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We are a Christian family in the Deep South, & we love to cook & we love to eat. We are interested in the classics, Latin, ancient history, Byzantine art, technology/geek matters, politics, government, & current events. Mostly we are focused on faith, family, freedom & food. Read our riveting & occasionally amusing posts, admire our outstanding photos, browse timeless archives, leave a comment, & bookmark the site. Come back often!

Monday, September 24, 2007

A Mystery Plant No More! Mystery Solved - It's a Sicklepod!

Great News! The Mystery Plant is a Sicklepod! Many thanks, Nancy!

I received this email from my friend Nancy, who reads Walter Reeves' gardening newsletter:

Nancy says: "You may already know the name but this looks like your picture in your blog. This plant was in Walter Reeves newsletter today."


The first section of this post is Nancy's information from Walter Reeves' newsletter:

Senna obtusifolia
Caesalpinia family (Caesalpiniaceae)

Description: This annual native plant is 1-2½' tall, branching occasionally. The stems are light green and somewhat ridged. The lower stems often sprawl along the ground in open areas, otherwise this plant is erect. The compound leaves alternate along the stems. They are evenly pinnate, usually with 3 pairs of leaflets, and have long leaf stems (primary petioles). The obovate leaflets are individually 1½" long and 1" across. They are devoid of hairs, and are light green on the underside. There is an extra-floral nectary close to the lowest pair of leaflets on the upper side of each compound leaf. This nectary resembles a small brown spike. The foliage has a slightly rank odor.

One or two flowers develop from the upper axils of the compound leaves. These flowers have pedicels about 1" long and tend to nod slightly downward. They are about 1" across, and consist of 5 rounded yellow petals and 10 stamens; the petals are often slightly unequal in size. The flowers are subtended by a light green calyx that is divided into 5 folded sepals; these sepals are shorter than the petals and hairless. In Illinois, the blooming period occurs from late summer through the fall, and lasts about 1-2 months. There is no floral scent. A long seedpod develops from each flower that is 4-6" long, but only 1/3" across. This seedpod curves downward and resembles a sickle in its overall shape. The root system consists of taproot. This plant spreads by reseeding itself.

Cultivation: The preference is full sun and moist to slightly dry conditions. This plant tolerates different kinds of soil, from fertile loam to gravelly soil; in fact, it often thrives in railroad ballast. Drought tolerance is good, and the foliage is rarely bothered by foliar disease. It is somewhat slow to develop for an annual plant, and tends to bloom late in the year in Illinois.

Range & Habitat: Sicklepod has been reported from only a few counties in southern Illinois and in the Chicago area; it has been observed recently along a railroad track in Champaign County, where it may be adventive from the south (see Distribution Map). This is a rare plant in Illinois, although it is more common in many south-central and southeastern states of the US; it also occurs in the American tropics. Habitat information is scanty, but it has been observed in moist meadows along rivers, open areas along railroads, and in waste areas. It could probably thrive in disturbed areas of prairies.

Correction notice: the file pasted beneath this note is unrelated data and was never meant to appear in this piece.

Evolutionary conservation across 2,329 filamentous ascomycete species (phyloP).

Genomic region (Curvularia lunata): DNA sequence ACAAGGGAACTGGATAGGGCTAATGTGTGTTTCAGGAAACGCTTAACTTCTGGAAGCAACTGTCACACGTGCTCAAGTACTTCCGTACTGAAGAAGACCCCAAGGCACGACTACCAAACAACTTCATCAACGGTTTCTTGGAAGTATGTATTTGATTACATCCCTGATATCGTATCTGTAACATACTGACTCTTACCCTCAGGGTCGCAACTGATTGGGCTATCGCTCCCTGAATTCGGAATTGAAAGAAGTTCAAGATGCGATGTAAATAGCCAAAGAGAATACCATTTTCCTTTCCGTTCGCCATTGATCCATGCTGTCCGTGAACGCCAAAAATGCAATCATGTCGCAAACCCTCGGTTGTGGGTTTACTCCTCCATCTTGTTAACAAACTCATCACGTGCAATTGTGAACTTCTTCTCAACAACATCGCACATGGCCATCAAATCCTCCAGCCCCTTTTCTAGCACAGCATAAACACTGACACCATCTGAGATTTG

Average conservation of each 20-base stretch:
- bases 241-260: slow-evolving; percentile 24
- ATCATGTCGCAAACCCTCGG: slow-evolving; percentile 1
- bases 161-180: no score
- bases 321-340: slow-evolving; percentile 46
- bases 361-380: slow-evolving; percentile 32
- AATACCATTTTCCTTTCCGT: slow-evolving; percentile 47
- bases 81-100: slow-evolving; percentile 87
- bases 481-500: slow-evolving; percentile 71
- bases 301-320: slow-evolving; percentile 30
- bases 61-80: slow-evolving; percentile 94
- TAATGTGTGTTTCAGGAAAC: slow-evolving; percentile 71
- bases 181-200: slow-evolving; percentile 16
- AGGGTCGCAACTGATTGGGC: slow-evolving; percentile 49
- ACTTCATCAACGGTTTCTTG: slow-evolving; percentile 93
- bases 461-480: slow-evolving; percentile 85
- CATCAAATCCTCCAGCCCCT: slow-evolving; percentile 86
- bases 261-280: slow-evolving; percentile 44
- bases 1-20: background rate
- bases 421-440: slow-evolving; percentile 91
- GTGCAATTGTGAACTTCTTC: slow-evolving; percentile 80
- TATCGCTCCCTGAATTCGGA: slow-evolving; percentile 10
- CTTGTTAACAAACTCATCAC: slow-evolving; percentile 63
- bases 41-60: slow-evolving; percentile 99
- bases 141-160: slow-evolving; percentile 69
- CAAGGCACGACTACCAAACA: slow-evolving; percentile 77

Faunal Associations: The extra-floral nectaries attract ants primarily; they may also attract some wasps, flies, or small bees. The pollen of the flowers attract long-tongued bees, such as bumblebees, Miner bees, and large Leaf-Cutting bees. The caterpillars of several species of Sulfur butterflies are known to feed on the foliage of Cassia spp., including Eurema lisa (Little Sulfur), Eurema nicippe (Sleepy Orange), and Phoebis sennae cubule (Cloudless Sulfur). Some upland gamebirds occasionally eat the seeds of Senna spp., especially the Bobwhite and Greater Prairie Chicken. Mammalian herbivores are unlikely to utilize this plant as a food source to any significant extent because of the unpleasant taste and toxic nature of the foliage, which has been found capable of poisoning livestock.

Photographic Location: Photographs were taken along a railroad in Savoy, Illinois.

Comments: This rare plant has attractive foliage, but blooms sparingly. In the upper photograph on the lower right, is one of the sickle-shaped seedpods; it is still green. Sicklepod resembles Senna marilandica (Maryland Senna) and Senna hebecarpa (Wild Senna) somewhat in appearance, but it is a shorter annual plant that has 1) fewer leaflets per compound leaf, 2) leaflets with a broader shape, and 3) more slender and curved seedpods. In the past, Sicklepod was often assigned to the Bean family (Fabaceae), rather than the Caesalpinia family.


Then this next section is from someone else's blog, who is also a big admirer of the Mystery Plant, which also came up in their garden.